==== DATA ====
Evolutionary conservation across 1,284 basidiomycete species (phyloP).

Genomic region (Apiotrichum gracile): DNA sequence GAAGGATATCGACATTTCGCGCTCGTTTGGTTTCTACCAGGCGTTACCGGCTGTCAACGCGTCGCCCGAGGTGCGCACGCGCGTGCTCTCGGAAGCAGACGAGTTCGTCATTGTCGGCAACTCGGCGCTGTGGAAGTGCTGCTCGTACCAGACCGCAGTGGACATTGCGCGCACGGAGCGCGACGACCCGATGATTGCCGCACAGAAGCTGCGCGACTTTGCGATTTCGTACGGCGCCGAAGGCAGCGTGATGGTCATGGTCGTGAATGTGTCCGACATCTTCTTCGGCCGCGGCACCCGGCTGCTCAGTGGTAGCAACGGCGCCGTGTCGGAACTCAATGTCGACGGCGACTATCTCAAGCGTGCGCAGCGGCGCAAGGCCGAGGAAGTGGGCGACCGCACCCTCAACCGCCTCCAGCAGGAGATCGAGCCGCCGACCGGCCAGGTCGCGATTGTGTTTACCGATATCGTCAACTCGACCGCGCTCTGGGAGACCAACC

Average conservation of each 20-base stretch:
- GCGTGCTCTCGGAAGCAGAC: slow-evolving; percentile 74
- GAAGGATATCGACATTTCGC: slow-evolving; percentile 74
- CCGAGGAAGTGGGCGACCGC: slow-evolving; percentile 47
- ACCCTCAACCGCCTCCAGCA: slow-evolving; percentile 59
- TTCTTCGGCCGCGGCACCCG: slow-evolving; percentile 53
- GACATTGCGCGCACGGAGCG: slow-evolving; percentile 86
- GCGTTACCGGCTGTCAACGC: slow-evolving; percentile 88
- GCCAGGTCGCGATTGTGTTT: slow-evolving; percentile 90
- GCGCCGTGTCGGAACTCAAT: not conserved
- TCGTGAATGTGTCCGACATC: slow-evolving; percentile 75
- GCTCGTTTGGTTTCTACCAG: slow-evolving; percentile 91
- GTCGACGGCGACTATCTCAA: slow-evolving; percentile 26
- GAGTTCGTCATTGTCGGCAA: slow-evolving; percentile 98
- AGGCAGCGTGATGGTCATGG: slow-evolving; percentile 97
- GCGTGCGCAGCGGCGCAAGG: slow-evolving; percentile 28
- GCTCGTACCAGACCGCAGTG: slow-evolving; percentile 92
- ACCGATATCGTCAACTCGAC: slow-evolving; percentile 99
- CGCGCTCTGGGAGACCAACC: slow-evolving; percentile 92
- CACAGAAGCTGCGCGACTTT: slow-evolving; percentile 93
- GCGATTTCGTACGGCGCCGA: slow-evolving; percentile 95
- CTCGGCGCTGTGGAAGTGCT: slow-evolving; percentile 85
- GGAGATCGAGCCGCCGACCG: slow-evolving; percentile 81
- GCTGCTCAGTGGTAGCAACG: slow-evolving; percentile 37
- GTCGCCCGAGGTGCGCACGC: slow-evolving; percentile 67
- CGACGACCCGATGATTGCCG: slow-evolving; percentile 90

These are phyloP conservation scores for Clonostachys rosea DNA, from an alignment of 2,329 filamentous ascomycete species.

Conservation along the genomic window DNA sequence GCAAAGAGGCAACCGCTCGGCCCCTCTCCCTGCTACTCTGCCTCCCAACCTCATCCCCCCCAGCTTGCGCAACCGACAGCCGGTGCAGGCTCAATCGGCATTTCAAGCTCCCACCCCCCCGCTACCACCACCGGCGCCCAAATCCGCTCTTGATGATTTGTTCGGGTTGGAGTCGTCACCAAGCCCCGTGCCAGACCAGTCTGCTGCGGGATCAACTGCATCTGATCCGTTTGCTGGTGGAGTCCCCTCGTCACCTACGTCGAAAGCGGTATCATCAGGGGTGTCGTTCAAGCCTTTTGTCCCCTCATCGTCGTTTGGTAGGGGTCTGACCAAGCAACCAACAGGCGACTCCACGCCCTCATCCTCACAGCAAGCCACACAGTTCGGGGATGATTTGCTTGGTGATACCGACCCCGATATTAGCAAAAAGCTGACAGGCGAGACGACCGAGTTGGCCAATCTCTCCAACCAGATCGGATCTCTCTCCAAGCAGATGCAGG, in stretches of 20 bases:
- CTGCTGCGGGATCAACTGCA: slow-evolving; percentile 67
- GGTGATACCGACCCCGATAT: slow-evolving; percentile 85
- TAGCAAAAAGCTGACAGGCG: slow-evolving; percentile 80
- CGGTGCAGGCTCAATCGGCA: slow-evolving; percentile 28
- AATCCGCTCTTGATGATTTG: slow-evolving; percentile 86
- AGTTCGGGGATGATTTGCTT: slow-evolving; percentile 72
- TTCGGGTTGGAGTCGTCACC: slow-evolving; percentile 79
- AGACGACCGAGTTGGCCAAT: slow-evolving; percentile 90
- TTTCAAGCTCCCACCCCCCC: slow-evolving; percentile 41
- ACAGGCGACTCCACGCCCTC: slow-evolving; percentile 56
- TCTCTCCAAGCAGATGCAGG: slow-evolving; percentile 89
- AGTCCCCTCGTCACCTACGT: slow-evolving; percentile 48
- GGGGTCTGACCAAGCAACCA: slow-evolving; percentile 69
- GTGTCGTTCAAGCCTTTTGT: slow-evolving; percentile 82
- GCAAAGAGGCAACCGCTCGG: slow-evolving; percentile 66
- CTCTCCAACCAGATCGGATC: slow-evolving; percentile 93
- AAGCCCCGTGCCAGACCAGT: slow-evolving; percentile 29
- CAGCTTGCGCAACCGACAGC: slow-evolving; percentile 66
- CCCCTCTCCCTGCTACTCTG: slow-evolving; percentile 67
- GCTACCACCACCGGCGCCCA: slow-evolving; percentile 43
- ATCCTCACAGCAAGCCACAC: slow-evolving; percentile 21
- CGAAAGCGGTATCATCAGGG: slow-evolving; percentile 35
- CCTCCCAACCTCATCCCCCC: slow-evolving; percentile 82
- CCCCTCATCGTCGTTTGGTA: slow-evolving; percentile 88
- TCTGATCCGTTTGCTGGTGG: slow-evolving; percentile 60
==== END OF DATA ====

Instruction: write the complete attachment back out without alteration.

Evolutionary conservation across 1,284 basidiomycete species (phyloP).

Genomic region (Apiotrichum gracile): DNA sequence GAAGGATATCGACATTTCGCGCTCGTTTGGTTTCTACCAGGCGTTACCGGCTGTCAACGCGTCGCCCGAGGTGCGCACGCGCGTGCTCTCGGAAGCAGACGAGTTCGTCATTGTCGGCAACTCGGCGCTGTGGAAGTGCTGCTCGTACCAGACCGCAGTGGACATTGCGCGCACGGAGCGCGACGACCCGATGATTGCCGCACAGAAGCTGCGCGACTTTGCGATTTCGTACGGCGCCGAAGGCAGCGTGATGGTCATGGTCGTGAATGTGTCCGACATCTTCTTCGGCCGCGGCACCCGGCTGCTCAGTGGTAGCAACGGCGCCGTGTCGGAACTCAATGTCGACGGCGACTATCTCAAGCGTGCGCAGCGGCGCAAGGCCGAGGAAGTGGGCGACCGCACCCTCAACCGCCTCCAGCAGGAGATCGAGCCGCCGACCGGCCAGGTCGCGATTGTGTTTACCGATATCGTCAACTCGACCGCGCTCTGGGAGACCAACC

Average conservation of each 20-base stretch:
- GCGTGCTCTCGGAAGCAGAC: slow-evolving; percentile 74
- GAAGGATATCGACATTTCGC: slow-evolving; percentile 74
- CCGAGGAAGTGGGCGACCGC: slow-evolving; percentile 47
- ACCCTCAACCGCCTCCAGCA: slow-evolving; percentile 59
- TTCTTCGGCCGCGGCACCCG: slow-evolving; percentile 53
- GACATTGCGCGCACGGAGCG: slow-evolving; percentile 86
- GCGTTACCGGCTGTCAACGC: slow-evolving; percentile 88
- GCCAGGTCGCGATTGTGTTT: slow-evolving; percentile 90
- GCGCCGTGTCGGAACTCAAT: not conserved
- TCGTGAATGTGTCCGACATC: slow-evolving; percentile 75
- GCTCGTTTGGTTTCTACCAG: slow-evolving; percentile 91
- GTCGACGGCGACTATCTCAA: slow-evolving; percentile 26
- GAGTTCGTCATTGTCGGCAA: slow-evolving; percentile 98
- AGGCAGCGTGATGGTCATGG: slow-evolving; percentile 97
- GCGTGCGCAGCGGCGCAAGG: slow-evolving; percentile 28
- GCTCGTACCAGACCGCAGTG: slow-evolving; percentile 92
- ACCGATATCGTCAACTCGAC: slow-evolving; percentile 99
- CGCGCTCTGGGAGACCAACC: slow-evolving; percentile 92
- CACAGAAGCTGCGCGACTTT: slow-evolving; percentile 93
- GCGATTTCGTACGGCGCCGA: slow-evolving; percentile 95
- CTCGGCGCTGTGGAAGTGCT: slow-evolving; percentile 85
- GGAGATCGAGCCGCCGACCG: slow-evolving; percentile 81
- GCTGCTCAGTGGTAGCAACG: slow-evolving; percentile 37
- GTCGCCCGAGGTGCGCACGC: slow-evolving; percentile 67
- CGACGACCCGATGATTGCCG: slow-evolving; percentile 90

These are phyloP conservation scores for Clonostachys rosea DNA, from an alignment of 2,329 filamentous ascomycete species.

Conservation along the genomic window DNA sequence GCAAAGAGGCAACCGCTCGGCCCCTCTCCCTGCTACTCTGCCTCCCAACCTCATCCCCCCCAGCTTGCGCAACCGACAGCCGGTGCAGGCTCAATCGGCATTTCAAGCTCCCACCCCCCCGCTACCACCACCGGCGCCCAAATCCGCTCTTGATGATTTGTTCGGGTTGGAGTCGTCACCAAGCCCCGTGCCAGACCAGTCTGCTGCGGGATCAACTGCATCTGATCCGTTTGCTGGTGGAGTCCCCTCGTCACCTACGTCGAAAGCGGTATCATCAGGGGTGTCGTTCAAGCCTTTTGTCCCCTCATCGTCGTTTGGTAGGGGTCTGACCAAGCAACCAACAGGCGACTCCACGCCCTCATCCTCACAGCAAGCCACACAGTTCGGGGATGATTTGCTTGGTGATACCGACCCCGATATTAGCAAAAAGCTGACAGGCGAGACGACCGAGTTGGCCAATCTCTCCAACCAGATCGGATCTCTCTCCAAGCAGATGCAGG, in stretches of 20 bases:
- CTGCTGCGGGATCAACTGCA: slow-evolving; percentile 67
- GGTGATACCGACCCCGATAT: slow-evolving; percentile 85
- TAGCAAAAAGCTGACAGGCG: slow-evolving; percentile 80
- CGGTGCAGGCTCAATCGGCA: slow-evolving; percentile 28
- AATCCGCTCTTGATGATTTG: slow-evolving; percentile 86
- AGTTCGGGGATGATTTGCTT: slow-evolving; percentile 72
- TTCGGGTTGGAGTCGTCACC: slow-evolving; percentile 79
- AGACGACCGAGTTGGCCAAT: slow-evolving; percentile 90
- TTTCAAGCTCCCACCCCCCC: slow-evolving; percentile 41
- ACAGGCGACTCCACGCCCTC: slow-evolving; percentile 56
- TCTCTCCAAGCAGATGCAGG: slow-evolving; percentile 89
- AGTCCCCTCGTCACCTACGT: slow-evolving; percentile 48
- GGGGTCTGACCAAGCAACCA: slow-evolving; percentile 69
- GTGTCGTTCAAGCCTTTTGT: slow-evolving; percentile 82
- GCAAAGAGGCAACCGCTCGG: slow-evolving; percentile 66
- CTCTCCAACCAGATCGGATC: slow-evolving; percentile 93
- AAGCCCCGTGCCAGACCAGT: slow-evolving; percentile 29
- CAGCTTGCGCAACCGACAGC: slow-evolving; percentile 66
- CCCCTCTCCCTGCTACTCTG: slow-evolving; percentile 67
- GCTACCACCACCGGCGCCCA: slow-evolving; percentile 43
- ATCCTCACAGCAAGCCACAC: slow-evolving; percentile 21
- CGAAAGCGGTATCATCAGGG: slow-evolving; percentile 35
- CCTCCCAACCTCATCCCCCC: slow-evolving; percentile 82
- CCCCTCATCGTCGTTTGGTA: slow-evolving; percentile 88
- TCTGATCCGTTTGCTGGTGG: slow-evolving; percentile 60